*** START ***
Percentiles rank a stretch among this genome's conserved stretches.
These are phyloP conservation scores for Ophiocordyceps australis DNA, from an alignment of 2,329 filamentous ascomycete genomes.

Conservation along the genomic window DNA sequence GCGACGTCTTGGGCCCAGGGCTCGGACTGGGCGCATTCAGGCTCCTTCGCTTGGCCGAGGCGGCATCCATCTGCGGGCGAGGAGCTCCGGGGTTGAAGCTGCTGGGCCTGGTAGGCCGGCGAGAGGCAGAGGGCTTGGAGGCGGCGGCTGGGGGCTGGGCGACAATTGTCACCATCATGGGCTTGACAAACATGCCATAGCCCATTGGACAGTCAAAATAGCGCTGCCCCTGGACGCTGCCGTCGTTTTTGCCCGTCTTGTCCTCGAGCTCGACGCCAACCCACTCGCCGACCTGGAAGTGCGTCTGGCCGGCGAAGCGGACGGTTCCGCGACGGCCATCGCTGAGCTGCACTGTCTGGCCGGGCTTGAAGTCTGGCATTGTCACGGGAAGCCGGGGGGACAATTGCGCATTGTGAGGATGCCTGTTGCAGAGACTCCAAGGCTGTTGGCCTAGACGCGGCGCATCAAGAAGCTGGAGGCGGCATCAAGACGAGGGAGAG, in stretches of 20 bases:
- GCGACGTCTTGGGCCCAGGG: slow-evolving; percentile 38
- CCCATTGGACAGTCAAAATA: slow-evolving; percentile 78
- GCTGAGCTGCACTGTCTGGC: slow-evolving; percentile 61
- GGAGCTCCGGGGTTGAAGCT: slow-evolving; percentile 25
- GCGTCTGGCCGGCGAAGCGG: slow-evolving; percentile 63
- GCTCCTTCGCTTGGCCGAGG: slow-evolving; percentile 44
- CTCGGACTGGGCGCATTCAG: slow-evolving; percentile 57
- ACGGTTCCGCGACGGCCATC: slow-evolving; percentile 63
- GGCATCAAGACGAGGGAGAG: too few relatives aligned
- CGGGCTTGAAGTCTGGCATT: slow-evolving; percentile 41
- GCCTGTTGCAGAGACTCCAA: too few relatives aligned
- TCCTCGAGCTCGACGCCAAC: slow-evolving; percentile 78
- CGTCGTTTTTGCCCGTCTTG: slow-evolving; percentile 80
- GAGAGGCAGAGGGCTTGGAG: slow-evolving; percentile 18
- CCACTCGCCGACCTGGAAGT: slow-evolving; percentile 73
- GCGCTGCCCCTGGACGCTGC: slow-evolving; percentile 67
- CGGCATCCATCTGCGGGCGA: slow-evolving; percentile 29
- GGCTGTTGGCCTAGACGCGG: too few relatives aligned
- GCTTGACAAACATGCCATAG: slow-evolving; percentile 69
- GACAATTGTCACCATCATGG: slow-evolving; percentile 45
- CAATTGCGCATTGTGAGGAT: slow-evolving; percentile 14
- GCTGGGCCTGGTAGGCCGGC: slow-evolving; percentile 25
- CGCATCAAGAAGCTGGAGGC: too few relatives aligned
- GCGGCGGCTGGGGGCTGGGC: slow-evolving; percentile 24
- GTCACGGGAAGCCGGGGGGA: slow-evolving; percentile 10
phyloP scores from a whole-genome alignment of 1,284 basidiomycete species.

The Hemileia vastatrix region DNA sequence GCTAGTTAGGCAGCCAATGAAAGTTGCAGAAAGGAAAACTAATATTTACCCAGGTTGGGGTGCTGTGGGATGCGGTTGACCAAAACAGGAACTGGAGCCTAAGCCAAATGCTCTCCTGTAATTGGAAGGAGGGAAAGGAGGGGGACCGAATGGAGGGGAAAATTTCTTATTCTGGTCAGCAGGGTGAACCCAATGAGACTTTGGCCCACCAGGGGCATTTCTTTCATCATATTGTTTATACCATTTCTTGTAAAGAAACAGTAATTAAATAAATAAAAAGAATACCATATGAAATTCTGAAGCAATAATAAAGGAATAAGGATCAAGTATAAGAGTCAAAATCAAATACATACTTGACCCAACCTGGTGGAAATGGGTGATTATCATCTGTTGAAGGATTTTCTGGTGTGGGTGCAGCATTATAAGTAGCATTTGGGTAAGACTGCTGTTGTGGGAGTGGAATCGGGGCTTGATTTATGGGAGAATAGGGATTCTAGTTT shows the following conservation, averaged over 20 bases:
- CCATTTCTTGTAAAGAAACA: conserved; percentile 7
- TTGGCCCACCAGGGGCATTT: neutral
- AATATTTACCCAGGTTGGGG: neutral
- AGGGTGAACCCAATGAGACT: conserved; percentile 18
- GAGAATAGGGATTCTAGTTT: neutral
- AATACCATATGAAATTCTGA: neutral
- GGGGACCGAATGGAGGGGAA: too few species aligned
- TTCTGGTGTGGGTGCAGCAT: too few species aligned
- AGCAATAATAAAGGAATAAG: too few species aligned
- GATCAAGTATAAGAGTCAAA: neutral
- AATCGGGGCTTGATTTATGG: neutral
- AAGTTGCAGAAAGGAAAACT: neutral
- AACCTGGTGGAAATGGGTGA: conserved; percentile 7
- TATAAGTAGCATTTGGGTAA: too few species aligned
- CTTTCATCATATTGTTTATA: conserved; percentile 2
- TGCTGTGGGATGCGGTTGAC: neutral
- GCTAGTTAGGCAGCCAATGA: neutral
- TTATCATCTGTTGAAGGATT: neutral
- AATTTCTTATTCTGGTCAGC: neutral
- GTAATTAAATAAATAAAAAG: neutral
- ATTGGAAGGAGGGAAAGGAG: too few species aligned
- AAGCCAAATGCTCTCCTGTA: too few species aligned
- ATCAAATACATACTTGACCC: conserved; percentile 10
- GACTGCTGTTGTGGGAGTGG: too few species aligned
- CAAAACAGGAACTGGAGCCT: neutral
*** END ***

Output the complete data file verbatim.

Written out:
Percentiles rank a stretch among this genome's conserved stretches.
These are phyloP conservation scores for Ophiocordyceps australis DNA, from an alignment of 2,329 filamentous ascomycete genomes.

Conservation along the genomic window DNA sequence GCGACGTCTTGGGCCCAGGGCTCGGACTGGGCGCATTCAGGCTCCTTCGCTTGGCCGAGGCGGCATCCATCTGCGGGCGAGGAGCTCCGGGGTTGAAGCTGCTGGGCCTGGTAGGCCGGCGAGAGGCAGAGGGCTTGGAGGCGGCGGCTGGGGGCTGGGCGACAATTGTCACCATCATGGGCTTGACAAACATGCCATAGCCCATTGGACAGTCAAAATAGCGCTGCCCCTGGACGCTGCCGTCGTTTTTGCCCGTCTTGTCCTCGAGCTCGACGCCAACCCACTCGCCGACCTGGAAGTGCGTCTGGCCGGCGAAGCGGACGGTTCCGCGACGGCCATCGCTGAGCTGCACTGTCTGGCCGGGCTTGAAGTCTGGCATTGTCACGGGAAGCCGGGGGGACAATTGCGCATTGTGAGGATGCCTGTTGCAGAGACTCCAAGGCTGTTGGCCTAGACGCGGCGCATCAAGAAGCTGGAGGCGGCATCAAGACGAGGGAGAG, in stretches of 20 bases:
- GCGACGTCTTGGGCCCAGGG: slow-evolving; percentile 38
- CCCATTGGACAGTCAAAATA: slow-evolving; percentile 78
- GCTGAGCTGCACTGTCTGGC: slow-evolving; percentile 61
- GGAGCTCCGGGGTTGAAGCT: slow-evolving; percentile 25
- GCGTCTGGCCGGCGAAGCGG: slow-evolving; percentile 63
- GCTCCTTCGCTTGGCCGAGG: slow-evolving; percentile 44
- CTCGGACTGGGCGCATTCAG: slow-evolving; percentile 57
- ACGGTTCCGCGACGGCCATC: slow-evolving; percentile 63
- GGCATCAAGACGAGGGAGAG: too few relatives aligned
- CGGGCTTGAAGTCTGGCATT: slow-evolving; percentile 41
- GCCTGTTGCAGAGACTCCAA: too few relatives aligned
- TCCTCGAGCTCGACGCCAAC: slow-evolving; percentile 78
- CGTCGTTTTTGCCCGTCTTG: slow-evolving; percentile 80
- GAGAGGCAGAGGGCTTGGAG: slow-evolving; percentile 18
- CCACTCGCCGACCTGGAAGT: slow-evolving; percentile 73
- GCGCTGCCCCTGGACGCTGC: slow-evolving; percentile 67
- CGGCATCCATCTGCGGGCGA: slow-evolving; percentile 29
- GGCTGTTGGCCTAGACGCGG: too few relatives aligned
- GCTTGACAAACATGCCATAG: slow-evolving; percentile 69
- GACAATTGTCACCATCATGG: slow-evolving; percentile 45
- CAATTGCGCATTGTGAGGAT: slow-evolving; percentile 14
- GCTGGGCCTGGTAGGCCGGC: slow-evolving; percentile 25
- CGCATCAAGAAGCTGGAGGC: too few relatives aligned
- GCGGCGGCTGGGGGCTGGGC: slow-evolving; percentile 24
- GTCACGGGAAGCCGGGGGGA: slow-evolving; percentile 10
phyloP scores from a whole-genome alignment of 1,284 basidiomycete species.

The Hemileia vastatrix region DNA sequence GCTAGTTAGGCAGCCAATGAAAGTTGCAGAAAGGAAAACTAATATTTACCCAGGTTGGGGTGCTGTGGGATGCGGTTGACCAAAACAGGAACTGGAGCCTAAGCCAAATGCTCTCCTGTAATTGGAAGGAGGGAAAGGAGGGGGACCGAATGGAGGGGAAAATTTCTTATTCTGGTCAGCAGGGTGAACCCAATGAGACTTTGGCCCACCAGGGGCATTTCTTTCATCATATTGTTTATACCATTTCTTGTAAAGAAACAGTAATTAAATAAATAAAAAGAATACCATATGAAATTCTGAAGCAATAATAAAGGAATAAGGATCAAGTATAAGAGTCAAAATCAAATACATACTTGACCCAACCTGGTGGAAATGGGTGATTATCATCTGTTGAAGGATTTTCTGGTGTGGGTGCAGCATTATAAGTAGCATTTGGGTAAGACTGCTGTTGTGGGAGTGGAATCGGGGCTTGATTTATGGGAGAATAGGGATTCTAGTTT shows the following conservation, averaged over 20 bases:
- CCATTTCTTGTAAAGAAACA: conserved; percentile 7
- TTGGCCCACCAGGGGCATTT: neutral
- AATATTTACCCAGGTTGGGG: neutral
- AGGGTGAACCCAATGAGACT: conserved; percentile 18
- GAGAATAGGGATTCTAGTTT: neutral
- AATACCATATGAAATTCTGA: neutral
- GGGGACCGAATGGAGGGGAA: too few species aligned
- TTCTGGTGTGGGTGCAGCAT: too few species aligned
- AGCAATAATAAAGGAATAAG: too few species aligned
- GATCAAGTATAAGAGTCAAA: neutral
- AATCGGGGCTTGATTTATGG: neutral
- AAGTTGCAGAAAGGAAAACT: neutral
- AACCTGGTGGAAATGGGTGA: conserved; percentile 7
- TATAAGTAGCATTTGGGTAA: too few species aligned
- CTTTCATCATATTGTTTATA: conserved; percentile 2
- TGCTGTGGGATGCGGTTGAC: neutral
- GCTAGTTAGGCAGCCAATGA: neutral
- TTATCATCTGTTGAAGGATT: neutral
- AATTTCTTATTCTGGTCAGC: neutral
- GTAATTAAATAAATAAAAAG: neutral
- ATTGGAAGGAGGGAAAGGAG: too few species aligned
- AAGCCAAATGCTCTCCTGTA: too few species aligned
- ATCAAATACATACTTGACCC: conserved; percentile 10
- GACTGCTGTTGTGGGAGTGG: too few species aligned
- CAAAACAGGAACTGGAGCCT: neutral